You would think that a disaster like an earthquake registering 8.9 on the Richter scalewould cause a currency to, well, swoon. But the yen did the opposite on Friday, riding to new highs after an initial plunge.
What do you do now?
Rebecca Patterson, global head of currencies and commodities at J.P. Morgan's private bank, expects a repatriation effort to bolster the yen near term, she said on tonight's premiere of "Money in Motion Currency Trading," but she doesn't expect the effect to last.
"The last thing they need right now" is a strong yen, and they will take steps to keep that from happening. I still think Japan is going to try to fight this" yen rise, she said.
Patterson recommended that investors go long dollars and short yen if dollar/yen gets to 81, with a stop loss of 78 and a target around 86.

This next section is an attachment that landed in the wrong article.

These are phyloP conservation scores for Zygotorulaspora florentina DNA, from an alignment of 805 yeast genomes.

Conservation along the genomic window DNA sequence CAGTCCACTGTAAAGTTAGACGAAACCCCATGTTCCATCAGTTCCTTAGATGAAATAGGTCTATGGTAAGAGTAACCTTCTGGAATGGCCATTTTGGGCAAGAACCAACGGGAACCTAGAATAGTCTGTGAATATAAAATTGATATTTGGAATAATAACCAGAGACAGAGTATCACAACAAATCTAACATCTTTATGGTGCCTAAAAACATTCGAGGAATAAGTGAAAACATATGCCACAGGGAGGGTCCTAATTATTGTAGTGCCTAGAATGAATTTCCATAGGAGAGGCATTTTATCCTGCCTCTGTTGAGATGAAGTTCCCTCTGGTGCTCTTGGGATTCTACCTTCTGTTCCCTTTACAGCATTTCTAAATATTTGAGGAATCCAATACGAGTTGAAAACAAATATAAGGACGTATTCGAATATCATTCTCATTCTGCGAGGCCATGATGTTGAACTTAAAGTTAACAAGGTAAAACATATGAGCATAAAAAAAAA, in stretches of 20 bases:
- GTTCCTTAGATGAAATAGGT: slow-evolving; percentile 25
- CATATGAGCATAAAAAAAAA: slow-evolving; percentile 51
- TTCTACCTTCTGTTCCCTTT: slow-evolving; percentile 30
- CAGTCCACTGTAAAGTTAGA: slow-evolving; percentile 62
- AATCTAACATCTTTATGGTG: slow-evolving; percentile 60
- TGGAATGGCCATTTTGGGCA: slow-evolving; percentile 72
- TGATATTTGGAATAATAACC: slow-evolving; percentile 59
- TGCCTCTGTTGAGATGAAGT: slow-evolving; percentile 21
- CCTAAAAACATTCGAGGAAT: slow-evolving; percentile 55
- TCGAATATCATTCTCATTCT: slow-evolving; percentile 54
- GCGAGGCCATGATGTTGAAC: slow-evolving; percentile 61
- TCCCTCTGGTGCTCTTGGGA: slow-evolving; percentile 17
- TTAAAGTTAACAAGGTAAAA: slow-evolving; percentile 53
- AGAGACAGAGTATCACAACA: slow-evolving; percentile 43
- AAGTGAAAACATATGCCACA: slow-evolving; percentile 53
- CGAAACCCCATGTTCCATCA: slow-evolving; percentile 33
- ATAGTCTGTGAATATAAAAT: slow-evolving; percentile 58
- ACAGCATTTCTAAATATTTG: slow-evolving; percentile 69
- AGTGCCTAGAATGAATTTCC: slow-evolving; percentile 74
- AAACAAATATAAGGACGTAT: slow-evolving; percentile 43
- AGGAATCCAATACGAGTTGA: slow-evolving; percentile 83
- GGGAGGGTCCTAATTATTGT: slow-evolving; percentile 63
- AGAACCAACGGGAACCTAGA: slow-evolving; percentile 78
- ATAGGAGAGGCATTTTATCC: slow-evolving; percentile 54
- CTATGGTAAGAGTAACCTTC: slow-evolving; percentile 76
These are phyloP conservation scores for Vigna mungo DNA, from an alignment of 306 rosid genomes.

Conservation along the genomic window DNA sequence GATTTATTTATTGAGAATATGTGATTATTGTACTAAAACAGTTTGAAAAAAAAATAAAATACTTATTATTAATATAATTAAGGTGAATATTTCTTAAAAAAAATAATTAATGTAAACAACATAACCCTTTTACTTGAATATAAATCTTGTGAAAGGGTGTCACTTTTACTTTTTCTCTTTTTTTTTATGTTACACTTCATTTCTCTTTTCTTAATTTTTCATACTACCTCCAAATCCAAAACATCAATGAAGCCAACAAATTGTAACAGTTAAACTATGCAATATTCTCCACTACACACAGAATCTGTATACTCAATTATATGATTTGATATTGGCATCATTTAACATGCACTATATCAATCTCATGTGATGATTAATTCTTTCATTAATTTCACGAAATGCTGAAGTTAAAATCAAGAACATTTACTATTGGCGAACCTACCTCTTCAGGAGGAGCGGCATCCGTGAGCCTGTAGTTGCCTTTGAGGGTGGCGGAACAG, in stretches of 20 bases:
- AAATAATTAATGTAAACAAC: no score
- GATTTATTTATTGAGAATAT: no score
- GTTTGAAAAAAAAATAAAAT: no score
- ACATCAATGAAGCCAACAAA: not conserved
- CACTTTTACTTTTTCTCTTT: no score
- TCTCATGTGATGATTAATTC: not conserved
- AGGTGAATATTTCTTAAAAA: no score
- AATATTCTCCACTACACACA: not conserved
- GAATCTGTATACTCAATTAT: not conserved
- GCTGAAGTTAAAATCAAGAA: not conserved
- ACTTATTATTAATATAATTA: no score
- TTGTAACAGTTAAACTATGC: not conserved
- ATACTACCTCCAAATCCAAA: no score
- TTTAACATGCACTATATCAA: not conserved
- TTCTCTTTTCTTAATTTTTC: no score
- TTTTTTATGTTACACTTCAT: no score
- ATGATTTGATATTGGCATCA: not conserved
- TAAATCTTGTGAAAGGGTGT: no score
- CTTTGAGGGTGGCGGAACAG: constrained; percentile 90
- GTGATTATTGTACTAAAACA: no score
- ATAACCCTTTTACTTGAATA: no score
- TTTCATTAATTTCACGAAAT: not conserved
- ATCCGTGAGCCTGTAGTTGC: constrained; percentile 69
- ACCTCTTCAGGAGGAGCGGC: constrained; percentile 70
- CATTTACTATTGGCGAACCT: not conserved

Andrew B. Busch, currency and public policy strategist at BMO Capital Markets, agreed that shorting the yen makes sense at current levels because he is nervous about the scope of the disaster. "There is a big problem there. If it really gets much worse than it is, you're going to see the yen weaken." He also recommends shorting yen, he told Melissa Lee, the host of CNBC's "Money In Motion."